Presidential Election

April 21, 2019


The pro-Western candidate of the governing Social Democratic Union, Stevo Pendarovski, won the second round of the election on May 5, 2019, against nationalist Gordana Siljanovska-Davkova. Pendarovski garnered 51.7% of the vote while Siljanovska-Davkova received 44.73%. Pendarovski and Siljanovska-Davkova almost tied in the first round in which Pendarovski received 42.8% of the vote and Siljanovska-Davkova a close 42.2%. Blerim Reka, candidate of the ethnic Albanian opposition, came in third with 10.6% of the vote. Pendarovski’s helps the ruling coalition, which hopes to fix a date to start talks for EU accession in June and to become the 30th NATO member state next year.


  • The President, as head of state in a unitary parliamentary republic, is commander-in-chief of the armed forces and issues government formation mandates after parliamentary elections (or resignation of a cabinet) though it is largely a ceremonial role (the Prime Minister holds most of the power).
  • President is elected every 5 years through a two-round election by absolute majority; 2-term limit; turnout threshold to validate runoff results is 40 percent of registered voters.
  • Incumbent: Gjorge Ivanov (member of opposition party VMRO-DPMNE); he is term-limited and cannot run again.
  • The Prespa (Prespes) Agreement of June 2018 ended decades of dispute between Greece and North Macedonia over the country’s name. North Macedonia recently passed a constitutional amendment to change its name; Ivanov has strongly opposed the name change process.


  • Stevo Pendarovski (SDSM) : candidate for the governing party (Social Democratic Union), which holds the Prime Minister position (PM Zoran Zaev) with support from several smaller parties; social democratic party, left-leaning; pro-EU (including accession), seeks to secure NATO membership; more open attitude toward integration of ethnic minorities in North Macedonia and less nationalistic than VMRO-DPNE; SDSM has implemented some positive reforms of the security services and anticorruption laws.
  • Gordana Siljanovska-Davkova (VMRO-DPMNE) : candidate for one of the two major parties of North Macedonia (Internal Macedonian Revolutionary Organization – Democratic Party for Macedonian National Unity), which is now in opposition; supports NATO membership but opposes the name change; nationalist, conservative party, has shifted from a pro-European to a pro-Russian and anti-Western platform; it is plagued with accusations of corruption—the former VMRO-DPMNE prime minister, Nikola Gruevski, was sentenced in 2018 on corruption-related charges but fled to Hungary where he was granted asylum.
  • Blerim Reka (Independent ): candidate supported by the ethnic Albanian opposition (Alliance for Albanians and BESA); academic by training, former ambassador to the European Union; no ethnic Albanian has ever reached the second round of presidential elections, but Albanian voters are important to achieve victory in the second round; supports the name change, Euro-Atlantic integration, and a multi-ethnic republic; advocates for reforms of the judiciary and stronger rule of law.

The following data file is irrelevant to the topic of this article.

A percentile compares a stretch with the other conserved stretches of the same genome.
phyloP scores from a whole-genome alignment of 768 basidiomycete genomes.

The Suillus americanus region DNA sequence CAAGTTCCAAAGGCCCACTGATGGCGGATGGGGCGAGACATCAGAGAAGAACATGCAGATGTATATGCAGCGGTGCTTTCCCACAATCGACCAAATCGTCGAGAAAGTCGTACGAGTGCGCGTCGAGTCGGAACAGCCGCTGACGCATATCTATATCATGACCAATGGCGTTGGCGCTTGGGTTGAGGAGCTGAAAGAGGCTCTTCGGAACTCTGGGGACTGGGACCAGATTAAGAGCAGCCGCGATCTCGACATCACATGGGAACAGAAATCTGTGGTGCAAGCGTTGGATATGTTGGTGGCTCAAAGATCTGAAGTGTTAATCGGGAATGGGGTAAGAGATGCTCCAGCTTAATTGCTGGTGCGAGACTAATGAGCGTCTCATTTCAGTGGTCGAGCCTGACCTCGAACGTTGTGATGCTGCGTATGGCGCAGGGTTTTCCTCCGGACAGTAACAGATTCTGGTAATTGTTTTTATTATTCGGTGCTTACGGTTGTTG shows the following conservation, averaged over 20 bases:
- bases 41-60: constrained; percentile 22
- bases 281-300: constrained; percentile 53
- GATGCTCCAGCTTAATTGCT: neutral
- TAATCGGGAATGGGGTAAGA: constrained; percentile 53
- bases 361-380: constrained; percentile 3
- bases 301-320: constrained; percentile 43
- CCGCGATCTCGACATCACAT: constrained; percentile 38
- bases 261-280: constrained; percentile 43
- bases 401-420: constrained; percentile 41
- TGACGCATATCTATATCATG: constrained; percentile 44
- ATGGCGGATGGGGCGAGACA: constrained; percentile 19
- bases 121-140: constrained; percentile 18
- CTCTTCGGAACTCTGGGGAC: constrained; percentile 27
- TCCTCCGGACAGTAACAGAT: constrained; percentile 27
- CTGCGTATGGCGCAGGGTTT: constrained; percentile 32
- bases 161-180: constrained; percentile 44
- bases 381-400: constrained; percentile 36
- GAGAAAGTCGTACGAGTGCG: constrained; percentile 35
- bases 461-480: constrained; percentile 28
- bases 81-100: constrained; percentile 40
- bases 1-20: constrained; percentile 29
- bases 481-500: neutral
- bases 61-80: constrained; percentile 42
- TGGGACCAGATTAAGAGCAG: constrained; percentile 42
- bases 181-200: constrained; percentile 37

Impact on U.S. Interests and Key Issues to Watch

  • The Prespa agreement unlocked the door to North Macedonia’s membership in NATO and potentially in the EU, securing its Euro-Atlantic orientation and further stabilizing the Balkan region. The new president’s support for the Agreement will further strengthen North Macedonia’s NATO and (a more distant) EU accession process and will continue to legitimize the country’s reform agenda.
  • As the U.S. Senate contemplates North Macedonia’s NATO membership, the presidential election will be sign of democratic consolidation and continued reform agenda—or it may be a signal that the country is not unified in its pursuit of governance reforms and a strong multi-ethnic society that seeks improved regional relations.
  • In 2017, the U.S. disbursed over $20 million in aid to North Macedonia, ¾ of which was focused on governance support.
  • North Macedonia has demonstrated that it can be a security contributor as a future NATO member by providing forces to NATO’s mission in Afghanistan and Kosovo.
  • The election is the first return to the ballot box since the name change and so is viewed as a second referendum on the Prespa Agreement. Opposition parties have campaigned against the agreement, arguing the deal undermines “Macedonian” identity.
  • Russian malign influence in North Macedonia is an issue of concern, as Russia’s alleged support of efforts to suppress voter turnout in the run-up to the September 2018 name change referendum paid off (whether or not it actually provided tangible support) since the turnout threshold was not reached.
  • No candidate is polling above 50 percent, leading to a likely runoff in early May 2019.


  • Pendavorski (SDSM) is narrowly leading Siljanovska (VMRO-DPNE) in the polls, with 44 percent of voting intentions against 41 percent respectively. Reka is polling at around 15 percent.